Cells and organs from dead pigs are “revived” for a few hours.

According to a study that offers hope for medical applications but also raises ethical questions, scientists have managed to revive the blood flow and function of cells from the bodies of pigs that have just died for a few hours.

In 2019, a US-based team of researchers stunned the scientific community by successfully restoring cell function in the brains of pigs a few hours after they were decapitated.

In their latest research, published Wednesday in the journal Nature, the same scientists attempted to extend this technique to the animal’s entire body.

They caused heart attacks in anesthetized pigs, which stopped blood flow and deprived their cells of oxygen – without oxygen, mammalian cells die.

After an hour, they injected the corpses with a fluid containing the pigs’ blood (taken from the living) and a synthetic form of hemoglobin — the protein that carries oxygen in red blood cells. As well as drugs that protect cells and prevent blood clots from forming.

The blood began to flow again and many cells began to function again for the next six hours, including in vital organs such as the heart, liver and kidneys.

– Death, “reversible process”? –

“These cells worked hours later than they shouldn’t have. This shows that cell disappearance can be stopped,” said Nenad Sestan, lead author of the study and a researcher at Yale University.

Under the microscope, it is difficult to distinguish a normal, healthy organ from a postmortem treated organ, added David Andrijevic, co-author of the study, also from Yale.

The team hopes this technique, called OrganEx, can be used to “save organs” by prolonging their function, he explained. Which can potentially save the lives of people awaiting transplants.

According to Anders Sandberg from the University of Oxford, OrganEx could also enable new forms of surgery by giving “more medical leeway”.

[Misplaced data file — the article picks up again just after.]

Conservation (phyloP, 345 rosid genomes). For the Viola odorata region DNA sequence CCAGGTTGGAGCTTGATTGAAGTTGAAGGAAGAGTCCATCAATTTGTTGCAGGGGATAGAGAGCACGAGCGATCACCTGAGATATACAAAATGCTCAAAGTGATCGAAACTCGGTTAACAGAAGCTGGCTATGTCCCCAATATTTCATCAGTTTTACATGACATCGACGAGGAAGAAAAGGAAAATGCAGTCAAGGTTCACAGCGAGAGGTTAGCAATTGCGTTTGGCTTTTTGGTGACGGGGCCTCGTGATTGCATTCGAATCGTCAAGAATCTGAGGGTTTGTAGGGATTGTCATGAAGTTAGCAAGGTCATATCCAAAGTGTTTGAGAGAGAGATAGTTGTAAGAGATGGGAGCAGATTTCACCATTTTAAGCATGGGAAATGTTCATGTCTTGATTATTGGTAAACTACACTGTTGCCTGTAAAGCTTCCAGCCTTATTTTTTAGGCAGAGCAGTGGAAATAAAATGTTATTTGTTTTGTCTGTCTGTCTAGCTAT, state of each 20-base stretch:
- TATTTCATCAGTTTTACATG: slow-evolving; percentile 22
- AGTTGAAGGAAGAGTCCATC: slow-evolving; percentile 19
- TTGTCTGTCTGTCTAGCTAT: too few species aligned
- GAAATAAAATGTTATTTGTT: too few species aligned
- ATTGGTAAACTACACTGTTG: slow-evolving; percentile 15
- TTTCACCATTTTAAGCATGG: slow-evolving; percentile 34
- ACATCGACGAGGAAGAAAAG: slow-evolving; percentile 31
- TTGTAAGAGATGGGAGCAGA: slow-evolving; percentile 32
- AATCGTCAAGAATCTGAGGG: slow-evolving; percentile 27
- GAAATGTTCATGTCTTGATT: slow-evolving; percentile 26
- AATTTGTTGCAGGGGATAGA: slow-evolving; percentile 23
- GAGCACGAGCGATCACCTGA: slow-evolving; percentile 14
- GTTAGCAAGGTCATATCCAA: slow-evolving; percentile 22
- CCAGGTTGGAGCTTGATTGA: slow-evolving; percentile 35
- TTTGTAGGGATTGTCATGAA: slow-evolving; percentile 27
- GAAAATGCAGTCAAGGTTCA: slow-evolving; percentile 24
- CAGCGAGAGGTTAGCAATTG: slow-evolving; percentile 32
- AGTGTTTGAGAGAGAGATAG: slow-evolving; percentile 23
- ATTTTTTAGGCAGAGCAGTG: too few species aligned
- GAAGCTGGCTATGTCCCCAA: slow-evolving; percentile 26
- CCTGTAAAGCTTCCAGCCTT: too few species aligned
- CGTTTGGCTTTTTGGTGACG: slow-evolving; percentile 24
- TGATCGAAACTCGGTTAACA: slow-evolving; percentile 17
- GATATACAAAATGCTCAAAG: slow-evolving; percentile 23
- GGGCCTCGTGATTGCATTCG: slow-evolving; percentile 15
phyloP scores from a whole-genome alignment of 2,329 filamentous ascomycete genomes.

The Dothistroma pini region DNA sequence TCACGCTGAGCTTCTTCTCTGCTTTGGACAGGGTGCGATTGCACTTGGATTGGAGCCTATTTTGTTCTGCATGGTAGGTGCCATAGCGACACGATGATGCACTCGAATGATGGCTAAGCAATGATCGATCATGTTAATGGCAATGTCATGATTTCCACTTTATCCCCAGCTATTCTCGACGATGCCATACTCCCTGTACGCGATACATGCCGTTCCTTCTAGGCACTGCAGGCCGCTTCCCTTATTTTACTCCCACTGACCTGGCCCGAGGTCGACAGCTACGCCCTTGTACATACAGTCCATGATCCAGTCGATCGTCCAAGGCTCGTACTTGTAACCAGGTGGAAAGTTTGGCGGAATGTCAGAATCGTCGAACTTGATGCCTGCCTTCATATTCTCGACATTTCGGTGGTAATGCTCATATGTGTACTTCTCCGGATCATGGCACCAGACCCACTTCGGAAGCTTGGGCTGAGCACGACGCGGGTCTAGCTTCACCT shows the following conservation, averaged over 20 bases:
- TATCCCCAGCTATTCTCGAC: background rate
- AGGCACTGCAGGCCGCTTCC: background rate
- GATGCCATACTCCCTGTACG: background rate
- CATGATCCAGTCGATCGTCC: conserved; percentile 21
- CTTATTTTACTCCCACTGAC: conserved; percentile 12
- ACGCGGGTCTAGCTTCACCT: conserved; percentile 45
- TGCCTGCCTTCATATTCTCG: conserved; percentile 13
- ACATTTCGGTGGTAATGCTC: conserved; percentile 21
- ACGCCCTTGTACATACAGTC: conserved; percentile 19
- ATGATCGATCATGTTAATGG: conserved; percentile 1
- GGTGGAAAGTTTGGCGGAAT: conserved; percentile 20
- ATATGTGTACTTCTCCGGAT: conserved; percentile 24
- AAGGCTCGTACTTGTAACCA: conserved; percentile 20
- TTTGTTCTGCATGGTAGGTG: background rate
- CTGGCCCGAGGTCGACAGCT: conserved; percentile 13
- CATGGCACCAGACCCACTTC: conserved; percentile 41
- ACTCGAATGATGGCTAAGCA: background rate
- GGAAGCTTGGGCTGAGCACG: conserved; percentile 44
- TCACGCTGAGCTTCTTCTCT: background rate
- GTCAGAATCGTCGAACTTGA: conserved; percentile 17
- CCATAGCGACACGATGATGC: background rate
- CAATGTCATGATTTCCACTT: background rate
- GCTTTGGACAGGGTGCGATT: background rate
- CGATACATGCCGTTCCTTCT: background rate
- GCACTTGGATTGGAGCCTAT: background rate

But this technique raises a number of medical, ethical, and even philosophical questions.

It could “increase the risk that resuscitated people will then be unable to recover from a state of life support,” warned Brendan Parent, a bioethicist at New York University’s Grossman School of Medicine, in a parallel published commentary by nature.

For Sam Parnia of the same university’s medical school, this “really remarkable” study also shows that “death is a biological process that can be treated and is reversible hours later”.

– “Main concern” –

So much so that the medical definition of death may need updating, said Benjamin Curtis, a philosopher specializing in ethics at Britain’s Nottingham Trent University.

“In light of this study, many processes that we thought were irreversible would not be irreversible,” he told AFP. “And under the current medical definition of death, a person may not actually be dead for hours,” with some processes continuing beyond the cessation of bodily functions.

This discovery could also spark debate about the ethics of such procedures.

According to Stephen Latham, one of the authors of the study, almost all of the pigs made vigorous head and neck movements during the experiment. “It was quite surprising to people in the room,” he told reporters.

The origin of these movements remains unknown, but he asserted that at no time was electrical activity recorded in the animals’ brains, which rules out a recovery of consciousness.

These head movements are still “a big problem,” said Benjamin Curtis, because recent research in neuroscience suggests that “conscious experiences can continue even when electrical activity in the brain cannot be measured.”

“Therefore, it is possible that this technique causes suffering to pigs and could cause suffering to humans when applied to them,” he added, calling for more research.

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